See also

  • Falun Gong-related groups:


  1. ^ "Falun Gong Fields Media Weapons". Wall Street Journal. April 14, 2004. Archived from the original on January 5, 2018. Retrieved March 25, 2018.
  2. ^ a b c d "Trump, QAnon and an impending judgment day: Behind the Facebook-fueled rise of The Epoch Times". NBC News. Retrieved August 15, 2020.
  3. ^ a b c Roose, Kevin (October 24, 2020). "How The Epoch Times Created a Giant Influence Machine". The New York Times. Retrieved October 24, 2020. "Ben Smith contributed reporting. Jack Begg contributed research."
  4. ^ a b "NTD". Archived from the original on January 5, 2008. Retrieved August 18, 2009.
  5. ^ a b c Chen, Kathy Chinese Dissidents Take On Beijing Via Media Empire Archived August 9, 2017, at the Wayback Machine Wall Street Journal November 15, 2007
  6. ^ "NTD About Us".
  7. ^ "Network offers free press for Chinese in US". The Christian Science Monitor. Archived from the original on April 25, 2013. Retrieved May 25, 2020.
  8. ^ "Chinese Dissidents Take On Beijing Via Media Empire". The Wall Street Journal. Archived from the original on August 9, 2017. Retrieved November 17, 2007.
  9. ^ "Not a Pretty Dish". Wall Street Journal. March 17, 2005. Archived from the original on August 25, 2017. Retrieved August 8, 2017.
  10. ^ Trotta, Daniel (March 17, 2011). "TV channel trying to change China from New York". Reuters. Retrieved December 22, 2020.
  11. ^ ProPublica, Mike Tigas, Sisi Wei, Ken Schwencke, Brandon Roberts, Alec Glassford. "Universal Communications Network Inc - Nonprofit Explorer". ProPublica. Archived from the original on March 7, 2020. Retrieved February 6, 2020.
  12. ^
  13. ^ "Fa Teaching Given at the 2010 New York Fa Conference". September 5, 2010. Retrieved August 15, 2020.
  14. ^ NTD
  15. ^ "New Tang Dynasty". May 10, 2006. Archived from the original on May 10, 2006.
  16. ^
  17. ^ "NTD China Uncensored - YouTube". YouTube. Archived from the original on December 26, 2013.
  18. ^ "NTD China Uncensored". YouTube. Archived from the original on November 27, 2012. Retrieved January 29, 2018.
  19. ^ "NTD China Uncensored". NTD. Archived from the original on April 12, 2020. Retrieved April 12, 2020.
  20. ^ "China Uncensored". YouTube. Archived from the original on June 1, 2020. Retrieved May 28, 2020.
  21. ^ "About-China Uncensored". Archived from the original on February 22, 2017. China Uncensored is distributed by New Tang Dynasty Television, and broadcasts on its Mandarin-language TV broadcast with Chinese subtitles once a week.
  22. ^ "Canada Has Starring Role In Steve Bannon's Film About Huawei". HuffPost Canada. August 28, 2019. Archived from the original on February 23, 2020. Retrieved February 23, 2020.
  23. ^ Television, New Tang Dynasty. "Executive Produced By Steve Bannon, Claws of the Red Dragon, Explosive Film Revealing Ties Between Huawei And Chinese Communist Party, Set To Be Released In September 2019". Archived from the original on February 23, 2020. Retrieved February 23, 2020.
  24. ^ "Canadian film company alleges interference by Ottawa after CMF pulls funding on Huawei docudrama with ties to Stephen Bannon". Archived from the original on September 16, 2019. Retrieved February 23, 2020.
  25. ^ Sandra Ozromano. "Interview with Chris Chappell". The Right Angle. Retrieved July 21, 2020.
  26. ^ a b "Satirical News Show 'China Uncensored' Censored by Apple in Hong Kong and Taiwan". Global Voices Advocacy. April 10, 2017. Retrieved July 21, 2020.
  27. ^ "Apple TV censors "China Uncensored" show | Reporters without borders". RSF. April 18, 2017. Retrieved July 21, 2020.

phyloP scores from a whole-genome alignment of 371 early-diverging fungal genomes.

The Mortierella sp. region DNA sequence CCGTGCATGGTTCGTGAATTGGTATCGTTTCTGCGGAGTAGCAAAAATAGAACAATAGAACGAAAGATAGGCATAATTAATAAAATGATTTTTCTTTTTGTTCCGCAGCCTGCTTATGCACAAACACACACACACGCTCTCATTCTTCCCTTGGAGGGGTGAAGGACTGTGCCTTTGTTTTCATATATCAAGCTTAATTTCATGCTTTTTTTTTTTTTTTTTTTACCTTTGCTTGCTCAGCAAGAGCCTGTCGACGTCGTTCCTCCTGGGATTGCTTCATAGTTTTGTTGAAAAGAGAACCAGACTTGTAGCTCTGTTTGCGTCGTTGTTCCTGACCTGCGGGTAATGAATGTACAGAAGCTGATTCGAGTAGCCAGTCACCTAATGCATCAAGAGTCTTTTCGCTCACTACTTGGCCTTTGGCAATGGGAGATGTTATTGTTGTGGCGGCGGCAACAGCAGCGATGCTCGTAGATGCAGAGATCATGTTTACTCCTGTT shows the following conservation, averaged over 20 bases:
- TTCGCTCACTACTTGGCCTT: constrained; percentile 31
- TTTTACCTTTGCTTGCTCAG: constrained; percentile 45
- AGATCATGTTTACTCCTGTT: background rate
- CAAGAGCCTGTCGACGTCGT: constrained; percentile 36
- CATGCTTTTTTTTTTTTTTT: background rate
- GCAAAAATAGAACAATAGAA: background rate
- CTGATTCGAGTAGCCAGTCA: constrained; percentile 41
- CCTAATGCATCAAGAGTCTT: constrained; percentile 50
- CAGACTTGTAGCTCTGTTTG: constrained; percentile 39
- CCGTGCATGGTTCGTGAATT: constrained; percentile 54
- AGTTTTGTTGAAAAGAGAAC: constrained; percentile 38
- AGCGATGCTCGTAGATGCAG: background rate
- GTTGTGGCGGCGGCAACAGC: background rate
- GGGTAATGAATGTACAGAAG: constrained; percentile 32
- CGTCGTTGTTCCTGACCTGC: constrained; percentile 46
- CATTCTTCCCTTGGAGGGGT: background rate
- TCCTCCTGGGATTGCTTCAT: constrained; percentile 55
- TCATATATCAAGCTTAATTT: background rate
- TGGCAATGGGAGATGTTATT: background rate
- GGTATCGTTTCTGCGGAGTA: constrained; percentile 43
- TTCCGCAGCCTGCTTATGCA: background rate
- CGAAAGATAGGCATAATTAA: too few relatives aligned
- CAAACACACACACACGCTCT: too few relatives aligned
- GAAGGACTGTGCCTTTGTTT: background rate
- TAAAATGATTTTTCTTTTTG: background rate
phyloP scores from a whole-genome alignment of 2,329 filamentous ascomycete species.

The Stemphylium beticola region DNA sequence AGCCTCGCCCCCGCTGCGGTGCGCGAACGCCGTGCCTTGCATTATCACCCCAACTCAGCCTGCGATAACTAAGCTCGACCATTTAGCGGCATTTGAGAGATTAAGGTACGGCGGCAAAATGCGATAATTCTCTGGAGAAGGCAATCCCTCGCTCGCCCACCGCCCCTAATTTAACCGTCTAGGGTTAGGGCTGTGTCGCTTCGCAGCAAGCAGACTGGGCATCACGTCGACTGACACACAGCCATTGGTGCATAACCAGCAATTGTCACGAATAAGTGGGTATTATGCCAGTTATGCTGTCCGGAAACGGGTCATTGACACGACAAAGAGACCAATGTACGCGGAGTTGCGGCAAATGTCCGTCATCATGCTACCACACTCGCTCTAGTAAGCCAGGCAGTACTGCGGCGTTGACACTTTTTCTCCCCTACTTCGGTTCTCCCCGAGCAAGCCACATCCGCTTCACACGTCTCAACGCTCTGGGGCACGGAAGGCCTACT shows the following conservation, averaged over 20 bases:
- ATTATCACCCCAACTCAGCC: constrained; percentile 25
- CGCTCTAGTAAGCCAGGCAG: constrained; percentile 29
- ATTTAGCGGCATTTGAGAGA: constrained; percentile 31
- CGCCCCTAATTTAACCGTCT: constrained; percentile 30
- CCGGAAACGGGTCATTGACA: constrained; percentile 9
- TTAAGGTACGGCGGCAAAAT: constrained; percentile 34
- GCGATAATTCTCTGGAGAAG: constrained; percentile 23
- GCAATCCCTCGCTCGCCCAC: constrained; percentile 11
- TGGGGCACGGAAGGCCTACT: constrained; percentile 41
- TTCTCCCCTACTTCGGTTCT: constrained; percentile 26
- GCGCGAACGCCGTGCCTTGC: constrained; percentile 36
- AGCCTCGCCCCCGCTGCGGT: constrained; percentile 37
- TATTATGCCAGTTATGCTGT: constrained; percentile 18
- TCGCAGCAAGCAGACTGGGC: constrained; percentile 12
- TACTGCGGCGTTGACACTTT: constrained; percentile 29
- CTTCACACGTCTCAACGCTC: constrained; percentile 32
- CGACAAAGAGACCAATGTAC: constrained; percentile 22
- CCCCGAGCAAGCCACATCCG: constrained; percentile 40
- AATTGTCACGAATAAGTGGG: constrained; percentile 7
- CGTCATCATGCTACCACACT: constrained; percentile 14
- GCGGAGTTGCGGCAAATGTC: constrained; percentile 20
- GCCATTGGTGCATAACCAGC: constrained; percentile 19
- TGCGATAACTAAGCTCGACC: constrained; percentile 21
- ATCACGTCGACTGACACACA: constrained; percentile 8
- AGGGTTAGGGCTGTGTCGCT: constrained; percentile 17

28. ^ "America Uncovered".
  29. ^ "YouTube". Retrieved June 15, 2020.
  30. ^ Rothschild, Nike (August 27, 2019). "This massive YouTube channel is normalizing QAnon". Daily Dot. Archived from the original on April 22, 2020. Retrieved April 16, 2020.
  31. ^ "YouTube is banning some QAnon content, following other social media sites". The Daily Dot. October 15, 2020. Retrieved January 1, 2021.
  32. ^ "Managing harmful conspiracy theories on YouTube". Retrieved January 2, 2021.
  33. ^ NTD, Global Competition Series Archived July 8, 2014, at the Wayback Machine. Retrieved February 6, 2011
  34. ^ "Enjoy the Holidays and Stay away from the so-called "Chinese New Year Gala" of the New Tang Dynasty Television". Chinese Embassy in the United States of America. January 7, 2008. Archived from the original on February 6, 2010. Retrieved March 24, 2009.
  35. ^ a b Reporters Without Borders: European satellite operator Eutelsat suppresses independent Chinese-language TV station NTD to satisfy Beijing Archived July 13, 2008, at the Wayback Machine, July 10, 2008, retrieved on 2009-01-19
  36. ^ a b Eutelsat reaffirms to European institutions the irreversible and purely technical nature of the incident resulting in the interruption of consumer broadcasting services through its W5 satellite Archived July 26, 2011, at the Wayback Machine, January 15, 2009, retrieved on 2009-01-19
  37. ^ Clover, Julian (July 28, 2008). "Eutelsat defends NTDTV position". Broadband TV News. Archived from the original on September 1, 2015. Retrieved April 10, 2015.
  38. ^ International Federation of Journalists: IFJ Calls on Eutelsat To End Bar on Chinese NTDTV Broadcasts Archived July 26, 2011, at the Wayback Machine, August 20, 2008, retrieved on 2009-01-19
  39. ^ "NTD Television Canada's official launch on Rogers in September, 2008". October 16, 2008. Archived from the original on July 10, 2018. Retrieved September 28, 2019.
  40. ^ "New Tang Dynasty Multi-Language Channel Launched on Shaw Cable systems in Western Canada".[dead link]
  41. ^ "New Tang Dynasty Multi-Language Channel Launched on Shaw Cablesystems in Western Canada". Archived from the original on August 14, 2014.
  42. ^ Susan Delacourt, "Harper helps Hu keep critics away" Archived October 21, 2012, at the Wayback Machine, Fri Jun 25, 2010

External links

This page was last edited on 14 September 2021, at 06:28